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Caesarean section

Updated 04.04.2022
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A caesarian section, also known as a C-section, is a surgical method in which your baby is delivered through a cut in your tummy and womb.  A caesarian is a very big operation, so it is only carried out when necessary and safe for you and your baby by your specialist doctor (obstetrician). 

Why you might have a caesarean section?

If the doctor thinks it may be too risky for you to have a natural birth, a caesarian may be planned in advance as an elective procedure. It may also be done as an emergency - this is usually decided during labour if a vaginal birth puts you or your baby at immediate risk. An elective procedure is usually done from the 39th week and may be planned for if: · You have complications such as pregnancy-related high blood pressure or a low lying placenta (placenta praevia)   · You have preexisting conditions such as genital infections (like first presentation herpes late in pregnancy) or HIV.  · Your baby is in the incorrect position (breech) and they have not been able to turn them in time An emergency procedure may occur if: · Your labour is moving slower than planned, it is not progressing or there is significant vaginal bleeding.  · Your baby is not getting enough oxygen or nutrients and they are appearing distressed. 

What are the risks of a C-section?

C-sections are very common and occur in 1 in 4 pregnancies and are generally a very safe procedure. But like with any surgery, it does carry a certain amount of risk. These risks can be both immediate and delayed. Immediate complications include; excessive bleeding, damage to any organs nearby like the kidneys or bladder, and damage to the baby when the womb is opened. Delayed complications can be infection, delayed healing of the wound, or blood clots. A caesarian can also result in temporary breathing difficulties in your baby.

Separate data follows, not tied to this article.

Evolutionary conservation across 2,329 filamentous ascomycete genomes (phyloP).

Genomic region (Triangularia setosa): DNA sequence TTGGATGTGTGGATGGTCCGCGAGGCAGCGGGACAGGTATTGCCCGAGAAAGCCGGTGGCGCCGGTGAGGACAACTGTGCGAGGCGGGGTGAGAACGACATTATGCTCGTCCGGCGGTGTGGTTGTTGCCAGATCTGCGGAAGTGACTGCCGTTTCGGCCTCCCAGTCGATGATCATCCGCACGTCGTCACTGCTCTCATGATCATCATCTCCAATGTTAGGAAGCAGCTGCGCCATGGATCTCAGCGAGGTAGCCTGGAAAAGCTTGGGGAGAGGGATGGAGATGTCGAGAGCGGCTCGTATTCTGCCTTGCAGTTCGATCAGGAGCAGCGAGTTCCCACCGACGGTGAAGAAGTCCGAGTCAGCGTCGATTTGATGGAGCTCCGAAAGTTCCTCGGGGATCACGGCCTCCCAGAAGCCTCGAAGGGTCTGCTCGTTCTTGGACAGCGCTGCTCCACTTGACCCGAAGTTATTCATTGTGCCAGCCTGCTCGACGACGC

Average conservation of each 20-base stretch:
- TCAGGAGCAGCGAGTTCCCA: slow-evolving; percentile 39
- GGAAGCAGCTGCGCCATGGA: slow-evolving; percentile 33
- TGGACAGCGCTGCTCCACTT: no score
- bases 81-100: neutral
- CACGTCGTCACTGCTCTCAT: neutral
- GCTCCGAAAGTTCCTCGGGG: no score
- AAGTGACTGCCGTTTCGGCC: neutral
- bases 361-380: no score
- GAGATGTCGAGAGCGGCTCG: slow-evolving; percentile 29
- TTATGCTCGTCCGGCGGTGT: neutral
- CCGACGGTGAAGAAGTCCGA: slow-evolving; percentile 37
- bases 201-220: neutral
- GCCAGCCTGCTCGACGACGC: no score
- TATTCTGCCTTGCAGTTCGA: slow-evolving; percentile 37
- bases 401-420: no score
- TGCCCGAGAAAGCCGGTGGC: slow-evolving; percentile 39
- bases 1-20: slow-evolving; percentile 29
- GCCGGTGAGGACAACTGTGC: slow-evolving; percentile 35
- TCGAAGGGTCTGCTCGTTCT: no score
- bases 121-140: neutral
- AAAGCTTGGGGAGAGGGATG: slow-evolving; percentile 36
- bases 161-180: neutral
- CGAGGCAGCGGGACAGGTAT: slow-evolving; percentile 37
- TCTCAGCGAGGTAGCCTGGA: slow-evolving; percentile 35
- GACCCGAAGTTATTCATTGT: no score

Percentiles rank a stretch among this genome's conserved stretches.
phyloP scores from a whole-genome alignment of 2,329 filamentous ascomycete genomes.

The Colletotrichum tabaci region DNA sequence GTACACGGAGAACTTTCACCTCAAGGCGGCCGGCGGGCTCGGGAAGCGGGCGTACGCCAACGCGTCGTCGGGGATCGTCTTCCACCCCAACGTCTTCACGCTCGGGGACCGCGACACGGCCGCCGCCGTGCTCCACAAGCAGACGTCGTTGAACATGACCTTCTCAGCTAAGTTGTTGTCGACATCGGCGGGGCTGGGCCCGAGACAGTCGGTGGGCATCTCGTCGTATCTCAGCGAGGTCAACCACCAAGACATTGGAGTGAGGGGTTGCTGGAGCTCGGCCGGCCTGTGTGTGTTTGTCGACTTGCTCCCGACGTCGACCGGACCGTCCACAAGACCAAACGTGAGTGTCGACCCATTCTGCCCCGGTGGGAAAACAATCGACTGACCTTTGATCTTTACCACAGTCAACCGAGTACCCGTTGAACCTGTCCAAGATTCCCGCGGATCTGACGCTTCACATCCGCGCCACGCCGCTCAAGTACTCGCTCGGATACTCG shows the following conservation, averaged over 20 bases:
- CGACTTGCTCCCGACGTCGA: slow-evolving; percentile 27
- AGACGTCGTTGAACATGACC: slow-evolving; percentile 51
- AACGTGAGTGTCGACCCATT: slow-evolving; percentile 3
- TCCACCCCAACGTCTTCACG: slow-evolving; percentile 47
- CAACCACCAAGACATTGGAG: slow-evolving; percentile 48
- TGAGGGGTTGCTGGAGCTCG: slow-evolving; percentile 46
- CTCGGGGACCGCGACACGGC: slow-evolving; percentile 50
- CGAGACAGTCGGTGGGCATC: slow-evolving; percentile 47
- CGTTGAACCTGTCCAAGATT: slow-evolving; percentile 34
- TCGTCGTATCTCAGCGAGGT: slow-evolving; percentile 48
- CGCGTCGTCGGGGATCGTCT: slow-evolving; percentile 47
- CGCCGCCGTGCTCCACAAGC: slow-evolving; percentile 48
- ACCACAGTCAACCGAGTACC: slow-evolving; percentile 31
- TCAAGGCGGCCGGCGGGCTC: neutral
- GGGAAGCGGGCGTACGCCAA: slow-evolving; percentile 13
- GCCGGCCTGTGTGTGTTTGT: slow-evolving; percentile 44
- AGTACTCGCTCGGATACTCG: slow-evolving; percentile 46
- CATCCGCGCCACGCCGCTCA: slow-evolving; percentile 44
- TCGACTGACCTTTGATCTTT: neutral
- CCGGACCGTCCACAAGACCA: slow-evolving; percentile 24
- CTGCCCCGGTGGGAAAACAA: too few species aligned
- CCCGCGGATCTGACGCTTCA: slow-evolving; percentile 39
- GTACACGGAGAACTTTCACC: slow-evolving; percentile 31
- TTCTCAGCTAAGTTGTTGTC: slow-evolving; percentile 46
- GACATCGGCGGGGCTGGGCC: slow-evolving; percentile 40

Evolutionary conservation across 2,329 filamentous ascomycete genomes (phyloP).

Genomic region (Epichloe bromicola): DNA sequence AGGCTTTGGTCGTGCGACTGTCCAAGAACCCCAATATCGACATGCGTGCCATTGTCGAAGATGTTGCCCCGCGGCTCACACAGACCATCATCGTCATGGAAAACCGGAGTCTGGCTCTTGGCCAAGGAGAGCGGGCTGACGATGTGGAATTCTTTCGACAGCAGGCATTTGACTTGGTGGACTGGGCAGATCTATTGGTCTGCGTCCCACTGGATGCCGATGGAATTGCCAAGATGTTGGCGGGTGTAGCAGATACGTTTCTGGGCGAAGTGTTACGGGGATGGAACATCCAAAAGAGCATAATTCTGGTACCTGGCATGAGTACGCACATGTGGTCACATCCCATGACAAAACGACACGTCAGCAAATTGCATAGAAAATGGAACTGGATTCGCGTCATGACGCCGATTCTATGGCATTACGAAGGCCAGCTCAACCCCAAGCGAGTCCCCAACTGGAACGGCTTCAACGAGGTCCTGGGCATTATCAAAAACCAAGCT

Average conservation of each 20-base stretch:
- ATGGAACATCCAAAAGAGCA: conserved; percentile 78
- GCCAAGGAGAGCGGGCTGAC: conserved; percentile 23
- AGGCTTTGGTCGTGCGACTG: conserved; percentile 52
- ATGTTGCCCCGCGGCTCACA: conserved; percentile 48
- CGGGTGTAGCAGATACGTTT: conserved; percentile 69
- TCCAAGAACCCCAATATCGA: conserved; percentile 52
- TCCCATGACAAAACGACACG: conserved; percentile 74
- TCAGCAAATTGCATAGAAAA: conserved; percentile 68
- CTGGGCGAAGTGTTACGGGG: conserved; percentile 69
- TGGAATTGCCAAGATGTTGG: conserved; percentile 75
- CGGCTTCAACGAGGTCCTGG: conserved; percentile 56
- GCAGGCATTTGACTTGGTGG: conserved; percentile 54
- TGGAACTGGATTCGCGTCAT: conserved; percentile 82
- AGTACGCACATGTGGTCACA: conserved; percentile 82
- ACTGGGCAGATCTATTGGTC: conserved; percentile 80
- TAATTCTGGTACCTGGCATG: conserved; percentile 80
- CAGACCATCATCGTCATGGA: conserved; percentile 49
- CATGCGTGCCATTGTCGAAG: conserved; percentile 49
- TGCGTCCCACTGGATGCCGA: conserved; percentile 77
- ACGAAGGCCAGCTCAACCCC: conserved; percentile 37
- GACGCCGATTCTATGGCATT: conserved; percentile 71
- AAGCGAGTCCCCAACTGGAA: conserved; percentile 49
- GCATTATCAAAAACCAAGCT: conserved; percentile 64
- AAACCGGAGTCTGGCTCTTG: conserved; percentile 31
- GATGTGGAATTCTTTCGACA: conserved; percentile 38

Can I ask for a C-setion?

You can certainly request to have a caesarian for non-medical reasons, however, some hospitals have strict policies to only allow caesarian sections for medical reasons, so it is worth doing thorough research beforehand. Your midwife or doctor will talk you through your options, concerns, and worries and weigh up the risks and benefits of how you will deliver your baby.

What happens during and after a C-section?

Caesarians are carried out under anaesthesia, a procedure that will make you numb to pain and paralyse your muscles so that the doctors can operate. This is usually done under a spinal or epidural anaesthetic, where you won’t be put to sleep but will still be numb from the back/hip downwards.  A 10-20cm cut is made along your tummy below your bikini line. You will not be able to see what is happening as you will be separated by a screen. You will feel pulling and tugging and the whole procedure lasts roughly less than an hour. Your birthing partner will be allowed to be in the operating room with you and as soon as both you and baby are safe, you will both be given your baby to hold. After a C-section, you may be required to stay in hospital for a few days. It's not unusual to feel some pain in the area for a few days afterward. Most health professionals advise you to abstain from heavy lifting and strenuous exercise or driving for 6 weeks until you have had your postnatal check and your team are confident that you are healing well. 

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